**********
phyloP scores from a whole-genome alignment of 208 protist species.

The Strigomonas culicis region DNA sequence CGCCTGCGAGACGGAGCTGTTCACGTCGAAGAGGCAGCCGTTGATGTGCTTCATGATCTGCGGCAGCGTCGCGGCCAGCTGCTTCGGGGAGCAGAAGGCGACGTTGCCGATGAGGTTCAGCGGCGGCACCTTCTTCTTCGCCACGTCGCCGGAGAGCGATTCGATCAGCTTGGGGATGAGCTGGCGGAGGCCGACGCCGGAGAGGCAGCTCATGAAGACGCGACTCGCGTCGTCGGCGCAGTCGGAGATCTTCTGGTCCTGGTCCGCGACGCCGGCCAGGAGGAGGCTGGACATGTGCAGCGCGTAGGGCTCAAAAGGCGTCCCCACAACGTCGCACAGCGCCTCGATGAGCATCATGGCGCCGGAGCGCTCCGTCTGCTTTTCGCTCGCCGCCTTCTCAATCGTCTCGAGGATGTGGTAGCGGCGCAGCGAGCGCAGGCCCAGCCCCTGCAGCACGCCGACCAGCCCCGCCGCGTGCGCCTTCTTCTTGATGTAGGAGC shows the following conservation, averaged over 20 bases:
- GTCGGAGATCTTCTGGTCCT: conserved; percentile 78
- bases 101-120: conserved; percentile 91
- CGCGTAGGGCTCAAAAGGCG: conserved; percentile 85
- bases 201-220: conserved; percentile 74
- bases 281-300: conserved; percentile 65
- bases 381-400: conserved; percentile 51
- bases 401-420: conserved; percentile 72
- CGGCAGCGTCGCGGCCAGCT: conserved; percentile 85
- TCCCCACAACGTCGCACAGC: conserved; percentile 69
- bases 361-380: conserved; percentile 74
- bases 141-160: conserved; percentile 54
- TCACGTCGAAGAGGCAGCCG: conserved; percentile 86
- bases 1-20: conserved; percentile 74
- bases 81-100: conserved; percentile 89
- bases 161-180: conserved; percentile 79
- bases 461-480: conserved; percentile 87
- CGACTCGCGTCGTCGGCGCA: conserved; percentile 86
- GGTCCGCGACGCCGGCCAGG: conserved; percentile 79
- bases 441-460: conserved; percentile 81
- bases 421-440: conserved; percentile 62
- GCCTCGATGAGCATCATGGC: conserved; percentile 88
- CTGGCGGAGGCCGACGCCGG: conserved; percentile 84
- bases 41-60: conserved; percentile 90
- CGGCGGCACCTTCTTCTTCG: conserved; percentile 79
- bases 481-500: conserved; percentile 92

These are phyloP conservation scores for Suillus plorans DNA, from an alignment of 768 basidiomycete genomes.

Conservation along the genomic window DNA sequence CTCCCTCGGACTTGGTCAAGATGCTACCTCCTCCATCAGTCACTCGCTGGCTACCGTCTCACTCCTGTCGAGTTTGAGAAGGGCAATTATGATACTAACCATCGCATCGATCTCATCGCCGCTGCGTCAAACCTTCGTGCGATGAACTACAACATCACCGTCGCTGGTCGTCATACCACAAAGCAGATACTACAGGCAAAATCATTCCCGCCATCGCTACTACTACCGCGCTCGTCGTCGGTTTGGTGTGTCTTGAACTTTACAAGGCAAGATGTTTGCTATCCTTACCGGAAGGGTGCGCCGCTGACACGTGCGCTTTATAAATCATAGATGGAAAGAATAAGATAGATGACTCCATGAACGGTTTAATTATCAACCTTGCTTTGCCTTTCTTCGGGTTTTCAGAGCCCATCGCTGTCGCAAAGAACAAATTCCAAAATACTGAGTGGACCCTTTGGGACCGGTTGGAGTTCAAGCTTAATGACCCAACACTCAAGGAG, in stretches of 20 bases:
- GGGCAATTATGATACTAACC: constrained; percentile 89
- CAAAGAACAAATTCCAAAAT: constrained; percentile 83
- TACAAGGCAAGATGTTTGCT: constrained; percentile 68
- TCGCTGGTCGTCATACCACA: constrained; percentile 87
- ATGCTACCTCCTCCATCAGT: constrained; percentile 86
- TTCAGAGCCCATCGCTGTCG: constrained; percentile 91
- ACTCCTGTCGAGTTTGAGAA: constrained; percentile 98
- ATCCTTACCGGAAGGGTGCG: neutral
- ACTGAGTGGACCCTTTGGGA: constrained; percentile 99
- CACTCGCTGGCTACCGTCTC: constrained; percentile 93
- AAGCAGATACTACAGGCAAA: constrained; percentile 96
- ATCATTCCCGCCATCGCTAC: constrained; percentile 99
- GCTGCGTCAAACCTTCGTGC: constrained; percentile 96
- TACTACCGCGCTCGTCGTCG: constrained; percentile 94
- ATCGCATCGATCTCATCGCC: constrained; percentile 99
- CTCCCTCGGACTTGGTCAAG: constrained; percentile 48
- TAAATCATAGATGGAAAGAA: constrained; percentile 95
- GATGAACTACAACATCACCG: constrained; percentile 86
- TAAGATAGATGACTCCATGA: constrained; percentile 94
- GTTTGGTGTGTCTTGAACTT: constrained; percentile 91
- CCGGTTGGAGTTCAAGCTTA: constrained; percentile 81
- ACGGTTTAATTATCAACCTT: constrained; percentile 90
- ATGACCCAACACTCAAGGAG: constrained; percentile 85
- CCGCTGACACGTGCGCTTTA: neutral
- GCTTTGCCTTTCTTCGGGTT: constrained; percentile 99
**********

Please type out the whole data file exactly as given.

phyloP scores from a whole-genome alignment of 208 protist species.

The Strigomonas culicis region DNA sequence CGCCTGCGAGACGGAGCTGTTCACGTCGAAGAGGCAGCCGTTGATGTGCTTCATGATCTGCGGCAGCGTCGCGGCCAGCTGCTTCGGGGAGCAGAAGGCGACGTTGCCGATGAGGTTCAGCGGCGGCACCTTCTTCTTCGCCACGTCGCCGGAGAGCGATTCGATCAGCTTGGGGATGAGCTGGCGGAGGCCGACGCCGGAGAGGCAGCTCATGAAGACGCGACTCGCGTCGTCGGCGCAGTCGGAGATCTTCTGGTCCTGGTCCGCGACGCCGGCCAGGAGGAGGCTGGACATGTGCAGCGCGTAGGGCTCAAAAGGCGTCCCCACAACGTCGCACAGCGCCTCGATGAGCATCATGGCGCCGGAGCGCTCCGTCTGCTTTTCGCTCGCCGCCTTCTCAATCGTCTCGAGGATGTGGTAGCGGCGCAGCGAGCGCAGGCCCAGCCCCTGCAGCACGCCGACCAGCCCCGCCGCGTGCGCCTTCTTCTTGATGTAGGAGC shows the following conservation, averaged over 20 bases:
- GTCGGAGATCTTCTGGTCCT: conserved; percentile 78
- bases 101-120: conserved; percentile 91
- CGCGTAGGGCTCAAAAGGCG: conserved; percentile 85
- bases 201-220: conserved; percentile 74
- bases 281-300: conserved; percentile 65
- bases 381-400: conserved; percentile 51
- bases 401-420: conserved; percentile 72
- CGGCAGCGTCGCGGCCAGCT: conserved; percentile 85
- TCCCCACAACGTCGCACAGC: conserved; percentile 69
- bases 361-380: conserved; percentile 74
- bases 141-160: conserved; percentile 54
- TCACGTCGAAGAGGCAGCCG: conserved; percentile 86
- bases 1-20: conserved; percentile 74
- bases 81-100: conserved; percentile 89
- bases 161-180: conserved; percentile 79
- bases 461-480: conserved; percentile 87
- CGACTCGCGTCGTCGGCGCA: conserved; percentile 86
- GGTCCGCGACGCCGGCCAGG: conserved; percentile 79
- bases 441-460: conserved; percentile 81
- bases 421-440: conserved; percentile 62
- GCCTCGATGAGCATCATGGC: conserved; percentile 88
- CTGGCGGAGGCCGACGCCGG: conserved; percentile 84
- bases 41-60: conserved; percentile 90
- CGGCGGCACCTTCTTCTTCG: conserved; percentile 79
- bases 481-500: conserved; percentile 92

These are phyloP conservation scores for Suillus plorans DNA, from an alignment of 768 basidiomycete genomes.

Conservation along the genomic window DNA sequence CTCCCTCGGACTTGGTCAAGATGCTACCTCCTCCATCAGTCACTCGCTGGCTACCGTCTCACTCCTGTCGAGTTTGAGAAGGGCAATTATGATACTAACCATCGCATCGATCTCATCGCCGCTGCGTCAAACCTTCGTGCGATGAACTACAACATCACCGTCGCTGGTCGTCATACCACAAAGCAGATACTACAGGCAAAATCATTCCCGCCATCGCTACTACTACCGCGCTCGTCGTCGGTTTGGTGTGTCTTGAACTTTACAAGGCAAGATGTTTGCTATCCTTACCGGAAGGGTGCGCCGCTGACACGTGCGCTTTATAAATCATAGATGGAAAGAATAAGATAGATGACTCCATGAACGGTTTAATTATCAACCTTGCTTTGCCTTTCTTCGGGTTTTCAGAGCCCATCGCTGTCGCAAAGAACAAATTCCAAAATACTGAGTGGACCCTTTGGGACCGGTTGGAGTTCAAGCTTAATGACCCAACACTCAAGGAG, in stretches of 20 bases:
- GGGCAATTATGATACTAACC: constrained; percentile 89
- CAAAGAACAAATTCCAAAAT: constrained; percentile 83
- TACAAGGCAAGATGTTTGCT: constrained; percentile 68
- TCGCTGGTCGTCATACCACA: constrained; percentile 87
- ATGCTACCTCCTCCATCAGT: constrained; percentile 86
- TTCAGAGCCCATCGCTGTCG: constrained; percentile 91
- ACTCCTGTCGAGTTTGAGAA: constrained; percentile 98
- ATCCTTACCGGAAGGGTGCG: neutral
- ACTGAGTGGACCCTTTGGGA: constrained; percentile 99
- CACTCGCTGGCTACCGTCTC: constrained; percentile 93
- AAGCAGATACTACAGGCAAA: constrained; percentile 96
- ATCATTCCCGCCATCGCTAC: constrained; percentile 99
- GCTGCGTCAAACCTTCGTGC: constrained; percentile 96
- TACTACCGCGCTCGTCGTCG: constrained; percentile 94
- ATCGCATCGATCTCATCGCC: constrained; percentile 99
- CTCCCTCGGACTTGGTCAAG: constrained; percentile 48
- TAAATCATAGATGGAAAGAA: constrained; percentile 95
- GATGAACTACAACATCACCG: constrained; percentile 86
- TAAGATAGATGACTCCATGA: constrained; percentile 94
- GTTTGGTGTGTCTTGAACTT: constrained; percentile 91
- CCGGTTGGAGTTCAAGCTTA: constrained; percentile 81
- ACGGTTTAATTATCAACCTT: constrained; percentile 90
- ATGACCCAACACTCAAGGAG: constrained; percentile 85
- CCGCTGACACGTGCGCTTTA: neutral
- GCTTTGCCTTTCTTCGGGTT: constrained; percentile 99